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Thursday, July 22, 2010

Macgyver-ing 2

I've always said that a really good story involves someone (preferably the teller of the story) doing something really stupid. Like the time I turned up to a friend's animal themed fancy dress party as a pirate because I'd lost the invitation and had forgotten the animal part. Oops. With that firmly in mind I give you "The story of the shot glass eye bath!"

This story comes from the hazy recollections of my time spent living with my brother and step-brother in a house on Victoria Road in the inner northern suburb of Northcote. Those who came to the house would recall (possibly) the many good times had in the years we lived there.

As a group of young men, our interests were drinking, partying, drinking, home brewing beer for drinking, anyone of the opposite sex, and drinking. One night when it was my turn to make dinner, I was chopping up some chilli whilst under the influence. This is not recommended; all sorts of things can go wrong- most of them didn't. I cooked dinner (chicken satay I believe)  and, slightly tired by the effort of cooking, I wiped my eyes. Which still had chilli on them. This led to large amounts of burning in my eye. Ever eaten a chilli raw? Like that, but in your eye.

Lacking an official eye bath of any kind, I remembered one of my friends telling me that water accelerates the reaction that causes chilli to give off heat; what you need is milk. So I grabbed a shot glass, filled it with milk, leaned my head over it and then pulled my head upright while keeping the shot glass pressed to my face. I blinked rapidly and the pain was gone. My brothers were impressed both with my stupidity and my solution to the problem. They were also amused by the milk that had spilt all over my face. They were on the floor laughing when I rubbed my eyes again ten minutes later.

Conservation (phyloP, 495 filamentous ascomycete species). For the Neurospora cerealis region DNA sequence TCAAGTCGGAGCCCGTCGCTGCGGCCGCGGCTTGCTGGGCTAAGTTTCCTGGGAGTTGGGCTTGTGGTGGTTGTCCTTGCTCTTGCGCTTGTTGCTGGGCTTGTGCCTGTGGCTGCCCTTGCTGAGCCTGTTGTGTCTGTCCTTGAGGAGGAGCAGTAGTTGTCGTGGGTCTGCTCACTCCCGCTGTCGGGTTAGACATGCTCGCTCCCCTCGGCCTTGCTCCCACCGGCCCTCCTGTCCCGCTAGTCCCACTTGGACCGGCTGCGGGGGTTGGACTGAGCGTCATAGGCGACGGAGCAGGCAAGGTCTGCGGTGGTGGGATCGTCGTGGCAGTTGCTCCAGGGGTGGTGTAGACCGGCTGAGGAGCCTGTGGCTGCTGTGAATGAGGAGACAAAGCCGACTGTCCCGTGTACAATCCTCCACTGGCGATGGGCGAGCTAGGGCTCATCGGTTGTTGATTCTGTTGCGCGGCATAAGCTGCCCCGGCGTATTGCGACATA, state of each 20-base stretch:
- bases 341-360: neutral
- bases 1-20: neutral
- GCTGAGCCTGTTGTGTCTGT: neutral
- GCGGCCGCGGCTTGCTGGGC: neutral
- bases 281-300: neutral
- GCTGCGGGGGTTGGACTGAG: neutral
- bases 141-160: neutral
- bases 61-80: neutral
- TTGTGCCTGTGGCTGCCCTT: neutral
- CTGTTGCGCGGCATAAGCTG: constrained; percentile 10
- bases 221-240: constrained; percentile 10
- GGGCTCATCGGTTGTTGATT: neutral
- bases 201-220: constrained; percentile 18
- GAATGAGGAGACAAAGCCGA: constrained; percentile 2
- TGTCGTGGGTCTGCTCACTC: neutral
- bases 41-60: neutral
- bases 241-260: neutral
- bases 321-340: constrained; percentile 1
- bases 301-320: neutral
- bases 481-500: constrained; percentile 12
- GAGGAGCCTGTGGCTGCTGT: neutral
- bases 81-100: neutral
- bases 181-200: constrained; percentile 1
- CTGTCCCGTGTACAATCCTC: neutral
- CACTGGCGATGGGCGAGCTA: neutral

This and the last post would have to be my most Macgyver moments- there have probably been others, but those were the best two. So now it's your turn- what was your greatest Macgyver moment? Leave a comment or drop me a line. Cheers.


Today I cooked bolognese sauce. And lots of it. As a lazy man who is responsible for feeding himself I am firmly of the 'Cook lots of something and then eat it over the next week' school of cookery. Although cookery may be going too far; what I produce is food, but it's a long way from cuisine. My taste buds don't work very well, so I'm not too fussy about what I eat- as long as its food and its healthy I'll eat it. As I was cooking my mind wandered back to the most ingenious cooking moment in my life, notable not for the food, but for the cooking apparatus used- and so begins "The story of the sixty watt stove!"

My mum and step-dad like to take their caravan down to the sleepy sea-side village of Point Lonsdale every summer.  They used to live down there, and get back when they can. A few years back they were leaving the caravan unoccupied at a caravan park and going somewhere else, and invited me to stay. Thinking that a change of scenery could do me good I accepted.

The caravan had just been in for the caravan equivalent of a car service and I was assured that everything was working, so I went to the local supermarket and bought myself some food for dinner. Not being a man of expensive tastes when it comes to food (I am however particular to a good single malt whiskey) I bought myself a can of soup for dinner. When dinnertime rolled around I emptied the soup into a pot and tried to light the gas stove. Nothing. I checked the gas bottle, the connections, everything I could thing of. Still nothing. Having opened the soup, and being quite hungry, I was not going to let a minor detail like the stove not working stop me, nor was I going to eat my soup cold. (It should be made clear at this juncture that the caravan does not have a microwave.)

Necessity being the mother of invention I looked around the caravan for possible alternate sources of heat, and came up with: the bed side light. Yep, all sixty watts. While watching some environmentally themed show way back when I learned that incandecent light bulbs waste up to ninety percent of their electricity use as heat- normally a waste, but in this situation a road to dinner! I turned the fitting upside down and precariously balanced the pot on top of it, turned the light on and waited. And waited. Aaaaaaaand waited. Then I stirred the soup. Then waited. It took nearly an hour, but eventually the soup boiled and I ate it. It was delicious. Okay, it probably was average- it came out of a can, but seldom have I felt such a sense of accomplishment.

After spending most of the next day enjoying the seaside, I drove home. A few days later I told my mum about the trouble I had with the stove and my ingenious solution. She apologised profusely. Then told me that there was a back up stove hidden underneath one of the seats in the caravan. I'm still not sure whether to be vexed, or glad that I had the opportunity to exercise my inventiveness.